• Wurnig M.C.
      • Klarhöfer M.
      • Finkenstaedt T.
      • Bedogni A.
      • Guggenberger R.
      Medication-related osteonecrosis of the jaw-comparison of bone imaging using ultrashort echo-time magnetic resonance imaging and cone-beam computed tomography.
      ,
      • Schumann P.
      • Morgenroth S.
      • Huber F.A.
      • Rupp N.J.
      • Del Grande F.
      • Guggenberger R.
      Correlation of dynamic contrast-enhanced bone perfusion with morphologic ultra-short echo time MR imaging in medication-related osteonecrosis of the jaw.
      ].
      Fig. 1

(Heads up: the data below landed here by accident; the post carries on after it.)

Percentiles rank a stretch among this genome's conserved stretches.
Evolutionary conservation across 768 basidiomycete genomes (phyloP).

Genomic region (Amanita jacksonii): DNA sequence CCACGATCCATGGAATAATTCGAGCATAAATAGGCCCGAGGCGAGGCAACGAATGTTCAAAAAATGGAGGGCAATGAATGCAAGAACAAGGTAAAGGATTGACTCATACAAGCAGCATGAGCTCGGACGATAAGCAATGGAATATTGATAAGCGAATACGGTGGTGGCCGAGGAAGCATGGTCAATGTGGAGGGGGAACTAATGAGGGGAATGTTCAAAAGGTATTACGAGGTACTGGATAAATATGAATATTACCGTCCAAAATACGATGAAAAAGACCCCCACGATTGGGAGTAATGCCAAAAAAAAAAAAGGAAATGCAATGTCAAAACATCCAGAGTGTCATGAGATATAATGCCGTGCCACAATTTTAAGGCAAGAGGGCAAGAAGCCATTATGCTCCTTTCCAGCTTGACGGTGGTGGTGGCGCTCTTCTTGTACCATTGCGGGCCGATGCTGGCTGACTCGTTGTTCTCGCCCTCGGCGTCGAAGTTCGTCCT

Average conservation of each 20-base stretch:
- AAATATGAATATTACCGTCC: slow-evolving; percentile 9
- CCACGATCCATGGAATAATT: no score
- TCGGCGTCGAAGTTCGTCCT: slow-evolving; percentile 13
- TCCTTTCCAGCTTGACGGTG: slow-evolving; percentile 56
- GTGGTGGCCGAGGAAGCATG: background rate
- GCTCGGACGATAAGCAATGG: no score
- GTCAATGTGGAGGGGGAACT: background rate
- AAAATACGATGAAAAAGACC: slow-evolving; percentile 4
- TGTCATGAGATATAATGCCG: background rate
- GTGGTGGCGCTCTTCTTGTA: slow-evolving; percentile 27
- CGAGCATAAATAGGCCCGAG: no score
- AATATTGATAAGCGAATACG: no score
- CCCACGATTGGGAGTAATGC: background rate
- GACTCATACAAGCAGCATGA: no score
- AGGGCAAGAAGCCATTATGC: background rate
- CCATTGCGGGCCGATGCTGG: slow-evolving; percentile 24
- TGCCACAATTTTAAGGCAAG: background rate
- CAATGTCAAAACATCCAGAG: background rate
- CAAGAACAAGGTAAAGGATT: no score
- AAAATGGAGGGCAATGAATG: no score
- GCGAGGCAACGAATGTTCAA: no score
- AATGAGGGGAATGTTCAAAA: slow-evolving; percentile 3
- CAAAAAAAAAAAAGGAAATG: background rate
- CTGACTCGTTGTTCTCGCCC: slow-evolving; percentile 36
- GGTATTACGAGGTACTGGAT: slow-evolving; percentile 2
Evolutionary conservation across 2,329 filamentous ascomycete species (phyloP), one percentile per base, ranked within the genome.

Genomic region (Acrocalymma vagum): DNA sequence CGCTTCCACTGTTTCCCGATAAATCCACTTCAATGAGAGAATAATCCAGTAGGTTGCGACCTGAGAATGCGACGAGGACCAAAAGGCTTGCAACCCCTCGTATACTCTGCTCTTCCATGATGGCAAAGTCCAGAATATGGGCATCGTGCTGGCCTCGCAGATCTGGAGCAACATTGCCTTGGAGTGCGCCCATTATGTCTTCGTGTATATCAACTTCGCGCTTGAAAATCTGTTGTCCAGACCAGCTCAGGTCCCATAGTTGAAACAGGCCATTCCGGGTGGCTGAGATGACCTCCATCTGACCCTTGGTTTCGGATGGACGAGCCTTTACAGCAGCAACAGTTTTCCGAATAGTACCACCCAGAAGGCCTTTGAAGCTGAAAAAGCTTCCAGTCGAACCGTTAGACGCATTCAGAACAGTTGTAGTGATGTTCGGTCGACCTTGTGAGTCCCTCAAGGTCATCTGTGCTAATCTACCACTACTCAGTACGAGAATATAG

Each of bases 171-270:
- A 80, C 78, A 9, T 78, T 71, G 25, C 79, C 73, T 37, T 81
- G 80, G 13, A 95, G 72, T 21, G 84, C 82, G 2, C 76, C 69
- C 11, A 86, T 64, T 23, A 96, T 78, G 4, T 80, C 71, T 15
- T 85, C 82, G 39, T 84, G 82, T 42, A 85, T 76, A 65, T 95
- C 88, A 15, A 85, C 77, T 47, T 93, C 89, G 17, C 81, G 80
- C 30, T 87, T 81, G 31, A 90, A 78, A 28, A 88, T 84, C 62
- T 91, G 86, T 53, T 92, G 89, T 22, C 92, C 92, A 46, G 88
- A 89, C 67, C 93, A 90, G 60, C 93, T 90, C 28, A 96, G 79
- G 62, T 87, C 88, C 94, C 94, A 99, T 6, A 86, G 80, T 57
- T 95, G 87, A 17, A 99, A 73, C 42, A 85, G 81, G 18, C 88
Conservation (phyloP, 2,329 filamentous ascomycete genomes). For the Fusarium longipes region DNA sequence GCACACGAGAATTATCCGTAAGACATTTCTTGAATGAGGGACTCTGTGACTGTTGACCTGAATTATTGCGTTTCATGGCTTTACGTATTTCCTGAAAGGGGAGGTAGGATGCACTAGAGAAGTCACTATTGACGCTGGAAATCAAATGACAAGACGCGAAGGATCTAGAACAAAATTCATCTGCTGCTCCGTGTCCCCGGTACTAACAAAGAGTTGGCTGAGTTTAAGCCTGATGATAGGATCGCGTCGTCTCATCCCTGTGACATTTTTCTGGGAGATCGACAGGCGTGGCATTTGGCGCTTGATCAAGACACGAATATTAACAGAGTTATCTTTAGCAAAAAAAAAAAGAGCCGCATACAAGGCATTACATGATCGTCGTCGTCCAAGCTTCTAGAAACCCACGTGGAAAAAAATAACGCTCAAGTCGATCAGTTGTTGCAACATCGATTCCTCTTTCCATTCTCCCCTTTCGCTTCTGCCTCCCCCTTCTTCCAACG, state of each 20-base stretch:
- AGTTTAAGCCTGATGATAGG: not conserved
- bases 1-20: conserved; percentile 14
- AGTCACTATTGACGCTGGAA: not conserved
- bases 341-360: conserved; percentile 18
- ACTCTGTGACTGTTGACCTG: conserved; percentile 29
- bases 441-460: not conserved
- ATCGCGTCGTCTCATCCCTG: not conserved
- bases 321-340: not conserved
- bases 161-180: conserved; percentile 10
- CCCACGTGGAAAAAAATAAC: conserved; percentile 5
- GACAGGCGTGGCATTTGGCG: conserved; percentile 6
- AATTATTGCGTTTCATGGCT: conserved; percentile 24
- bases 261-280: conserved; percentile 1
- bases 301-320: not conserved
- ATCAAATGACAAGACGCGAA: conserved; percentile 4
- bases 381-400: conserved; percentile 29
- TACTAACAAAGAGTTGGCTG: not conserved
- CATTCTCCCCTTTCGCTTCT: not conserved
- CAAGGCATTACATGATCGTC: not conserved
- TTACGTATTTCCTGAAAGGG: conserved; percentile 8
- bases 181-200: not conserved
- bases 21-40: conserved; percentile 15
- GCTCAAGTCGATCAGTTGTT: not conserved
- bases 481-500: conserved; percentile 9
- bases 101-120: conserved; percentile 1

Fig. 1Grading of pathological image findings in medication-related osteonecrosis of the jaw (MRONJ) on axial PETRA sequences with 60’000 radial acquisitions. Panels A-C show osteolysis (white arrows) in the right hemimandible with (A) slight thinning of the cortical bone (defined as “mild pathology”), (B) short discontinuity of cortical bone on one side of the jaw (defined as “moderate pathology”), and (C) extensive discontinuity of cortical bone on both sides of the jaw (defined as “severe pathology”). Panels D-F show different degrees of periosteal thickening (black arrows) with (D) slight (defined as “mild pathology”), (E) moderate (defined as “moderate pathology”), and (F) marked (defined as “severe pathology”) thickening of the jaw cortex. Panels G-I show different degrees of medullary osteosclerosis (asterisks) with (G) slight (defined as “mild pathology”), (H) moderate (defined as “moderate pathology”), and (I) marked (defined as “severe pathology”) hypointensity of the bone marrow according to visual impressions.